Despite Recent Turmoil, America's Largest Sandwich Chain Is Seeing Record Sales

·3 min read

Subway seems to be clawing its way back to the top. While in recent months many fast-food brands reported booming sales at drive-thrus and via delivery apps, Subway's latest sales figures show the company has had one of its best months in recent history. The success comes in the face of some major PR adversity the company has been facing this year.

Subway has been making headlines with inner company turmoil, questionable tuna quality, and a sandwich giveaway that insiders say was less than successful. Still, the chain was able to pull off a major win, according to its most recent earnings report: their August sales have been the highest the company has seen since 2013.

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Subway says that its huge menu refresh, the most extensive one in brand history, which rolled out mid-July, increased August sales by more than 4%, compared to the same period in 2019. Its 5,000 top-performing domestic locations did even better with a 33% increase in sales. These are the kinds of figures Subway hasn't seen in eight years, which makes the company confident it can beat its projected sales plan for the year by more than $1 billion.

"The journey to build a better Subway has begun, and the changes are having a positive impact on restaurant sales," said John Chidsey, CEO, Subway. "As we continue this journey, our priority is working hand-in-hand with our dedicated network of franchisees to ensure they have the tools and support needed to grow their business and experience a positive return, resulting in franchisees continuing to invest in their business and the brand."

The chain reported positive sales in the second quarter of the year as well, but it was struggling to get ahead of reports of its mistreatment of franchisees as well as the questionable quality of its food. Enter the Eat Fresh Refresh campaign, a menu overhaul that consisted of upgrading some 20 items, including base ingredients. Everything from Subway's bread to its deli meats and toppings was swapped out for better-quality alternatives or improved recipes. The chain also launched six new and returning sandwiches and rolled out a better app with friendlier customer features.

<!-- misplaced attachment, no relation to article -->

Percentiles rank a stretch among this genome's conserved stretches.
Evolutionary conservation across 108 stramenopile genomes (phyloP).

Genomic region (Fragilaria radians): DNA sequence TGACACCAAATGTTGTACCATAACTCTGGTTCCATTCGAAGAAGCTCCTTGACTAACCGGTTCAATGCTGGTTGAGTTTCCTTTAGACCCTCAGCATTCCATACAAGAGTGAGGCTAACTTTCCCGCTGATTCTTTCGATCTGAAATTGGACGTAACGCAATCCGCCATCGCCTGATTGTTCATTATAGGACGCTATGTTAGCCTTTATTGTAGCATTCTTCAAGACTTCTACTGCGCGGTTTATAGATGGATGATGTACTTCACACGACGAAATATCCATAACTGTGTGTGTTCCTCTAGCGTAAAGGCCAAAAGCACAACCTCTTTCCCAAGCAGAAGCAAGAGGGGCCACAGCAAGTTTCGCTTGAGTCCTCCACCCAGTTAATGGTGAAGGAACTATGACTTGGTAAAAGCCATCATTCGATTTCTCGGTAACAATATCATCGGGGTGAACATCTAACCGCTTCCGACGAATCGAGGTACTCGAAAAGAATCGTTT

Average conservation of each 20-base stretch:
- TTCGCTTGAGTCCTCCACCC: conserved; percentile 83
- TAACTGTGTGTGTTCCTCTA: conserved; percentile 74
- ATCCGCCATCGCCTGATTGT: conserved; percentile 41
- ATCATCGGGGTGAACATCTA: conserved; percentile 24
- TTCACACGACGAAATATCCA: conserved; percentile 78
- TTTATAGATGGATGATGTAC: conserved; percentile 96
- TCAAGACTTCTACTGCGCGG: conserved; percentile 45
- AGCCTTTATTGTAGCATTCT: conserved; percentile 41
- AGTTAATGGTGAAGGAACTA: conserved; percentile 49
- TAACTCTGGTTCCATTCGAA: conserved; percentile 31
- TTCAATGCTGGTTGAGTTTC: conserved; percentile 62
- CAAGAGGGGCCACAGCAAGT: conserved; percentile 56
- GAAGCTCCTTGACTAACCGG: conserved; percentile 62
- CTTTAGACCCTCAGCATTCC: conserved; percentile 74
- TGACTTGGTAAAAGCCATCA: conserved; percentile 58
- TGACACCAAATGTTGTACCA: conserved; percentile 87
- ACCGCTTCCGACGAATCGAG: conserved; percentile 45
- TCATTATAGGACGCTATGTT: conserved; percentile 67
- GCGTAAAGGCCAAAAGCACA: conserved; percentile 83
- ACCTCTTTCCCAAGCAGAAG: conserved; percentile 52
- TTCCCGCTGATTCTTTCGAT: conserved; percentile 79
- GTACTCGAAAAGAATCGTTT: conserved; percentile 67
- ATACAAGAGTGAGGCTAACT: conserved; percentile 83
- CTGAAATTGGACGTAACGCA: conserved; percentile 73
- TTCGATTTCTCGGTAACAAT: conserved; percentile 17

And while Subway and its sales numbers paint the menu refresh as a success (the company said a survey of 66,000 customers revealed that as many as 83% are fans of the new menu), others have been more skeptical about the improvements.

A food critic for the New York Post called their newly launched sandwiches "just as vile as the old ones," and a review in the Washington Post took aim at the lukewarm execution of the new-and-improved customer experience, pointing to uninspired ingredient combos and staff that still don't know how to make the newly launched menu items.

A Subway franchisee we've spoken to in July characterized the changes to the menu as purely cosmetic, saying the company didn't do much in the way of implementing actual improvements to the ingredients. "Our turkey may be sliced more thinly now," he said, "but it's the exact same turkey we were using before."

On the other hand, some operators are reporting a much more positive experience of the chain's food.

"We are getting an extremely positive reaction from our guests regarding all that is new at Subway," said David Liseno, a multi-unit Subway restaurant franchisee in Central New York State. "Our loyal regulars—in addition to many first-time guests—are commenting to our team that they taste a real difference in our new sandwiches and ingredients.

If you've tried the new Subway menu, what's your verdict? Let us know by emailing us at tips@eatthis.com.

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